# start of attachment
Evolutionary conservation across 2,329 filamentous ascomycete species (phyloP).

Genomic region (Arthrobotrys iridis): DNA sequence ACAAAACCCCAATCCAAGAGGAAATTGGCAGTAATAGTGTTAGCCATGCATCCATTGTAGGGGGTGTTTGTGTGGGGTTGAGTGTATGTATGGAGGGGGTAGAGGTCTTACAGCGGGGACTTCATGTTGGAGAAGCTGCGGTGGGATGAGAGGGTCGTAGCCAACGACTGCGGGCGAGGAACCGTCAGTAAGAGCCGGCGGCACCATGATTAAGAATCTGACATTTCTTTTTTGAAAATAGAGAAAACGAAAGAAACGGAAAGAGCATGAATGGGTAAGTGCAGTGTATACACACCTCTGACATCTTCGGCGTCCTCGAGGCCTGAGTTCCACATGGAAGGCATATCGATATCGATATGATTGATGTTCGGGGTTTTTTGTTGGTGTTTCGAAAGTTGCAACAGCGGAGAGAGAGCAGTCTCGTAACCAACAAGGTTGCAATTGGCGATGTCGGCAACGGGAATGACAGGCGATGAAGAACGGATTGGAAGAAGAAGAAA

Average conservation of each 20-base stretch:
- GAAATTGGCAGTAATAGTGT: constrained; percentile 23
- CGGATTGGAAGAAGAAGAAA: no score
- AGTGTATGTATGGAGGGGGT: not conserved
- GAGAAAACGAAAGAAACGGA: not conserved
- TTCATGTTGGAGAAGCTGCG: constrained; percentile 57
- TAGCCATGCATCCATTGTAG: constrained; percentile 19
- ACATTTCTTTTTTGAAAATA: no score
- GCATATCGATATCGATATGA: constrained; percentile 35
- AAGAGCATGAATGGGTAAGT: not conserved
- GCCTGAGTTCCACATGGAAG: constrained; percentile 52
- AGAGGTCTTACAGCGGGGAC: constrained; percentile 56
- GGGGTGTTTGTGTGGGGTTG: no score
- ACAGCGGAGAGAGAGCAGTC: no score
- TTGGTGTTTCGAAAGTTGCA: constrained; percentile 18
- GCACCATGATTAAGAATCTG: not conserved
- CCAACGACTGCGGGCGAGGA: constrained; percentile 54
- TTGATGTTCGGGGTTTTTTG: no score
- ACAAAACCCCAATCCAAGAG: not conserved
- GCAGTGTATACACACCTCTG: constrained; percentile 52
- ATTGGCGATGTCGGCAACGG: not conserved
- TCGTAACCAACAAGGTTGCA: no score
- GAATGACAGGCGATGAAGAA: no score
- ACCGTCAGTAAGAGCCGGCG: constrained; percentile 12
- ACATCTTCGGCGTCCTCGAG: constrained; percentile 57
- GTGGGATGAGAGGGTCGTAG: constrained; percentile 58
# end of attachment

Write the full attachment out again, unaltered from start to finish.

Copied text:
Evolutionary conservation across 2,329 filamentous ascomycete species (phyloP).

Genomic region (Arthrobotrys iridis): DNA sequence ACAAAACCCCAATCCAAGAGGAAATTGGCAGTAATAGTGTTAGCCATGCATCCATTGTAGGGGGTGTTTGTGTGGGGTTGAGTGTATGTATGGAGGGGGTAGAGGTCTTACAGCGGGGACTTCATGTTGGAGAAGCTGCGGTGGGATGAGAGGGTCGTAGCCAACGACTGCGGGCGAGGAACCGTCAGTAAGAGCCGGCGGCACCATGATTAAGAATCTGACATTTCTTTTTTGAAAATAGAGAAAACGAAAGAAACGGAAAGAGCATGAATGGGTAAGTGCAGTGTATACACACCTCTGACATCTTCGGCGTCCTCGAGGCCTGAGTTCCACATGGAAGGCATATCGATATCGATATGATTGATGTTCGGGGTTTTTTGTTGGTGTTTCGAAAGTTGCAACAGCGGAGAGAGAGCAGTCTCGTAACCAACAAGGTTGCAATTGGCGATGTCGGCAACGGGAATGACAGGCGATGAAGAACGGATTGGAAGAAGAAGAAA

Average conservation of each 20-base stretch:
- GAAATTGGCAGTAATAGTGT: constrained; percentile 23
- CGGATTGGAAGAAGAAGAAA: no score
- AGTGTATGTATGGAGGGGGT: not conserved
- GAGAAAACGAAAGAAACGGA: not conserved
- TTCATGTTGGAGAAGCTGCG: constrained; percentile 57
- TAGCCATGCATCCATTGTAG: constrained; percentile 19
- ACATTTCTTTTTTGAAAATA: no score
- GCATATCGATATCGATATGA: constrained; percentile 35
- AAGAGCATGAATGGGTAAGT: not conserved
- GCCTGAGTTCCACATGGAAG: constrained; percentile 52
- AGAGGTCTTACAGCGGGGAC: constrained; percentile 56
- GGGGTGTTTGTGTGGGGTTG: no score
- ACAGCGGAGAGAGAGCAGTC: no score
- TTGGTGTTTCGAAAGTTGCA: constrained; percentile 18
- GCACCATGATTAAGAATCTG: not conserved
- CCAACGACTGCGGGCGAGGA: constrained; percentile 54
- TTGATGTTCGGGGTTTTTTG: no score
- ACAAAACCCCAATCCAAGAG: not conserved
- GCAGTGTATACACACCTCTG: constrained; percentile 52
- ATTGGCGATGTCGGCAACGG: not conserved
- TCGTAACCAACAAGGTTGCA: no score
- GAATGACAGGCGATGAAGAA: no score
- ACCGTCAGTAAGAGCCGGCG: constrained; percentile 12
- ACATCTTCGGCGTCCTCGAG: constrained; percentile 57
- GTGGGATGAGAGGGTCGTAG: constrained; percentile 58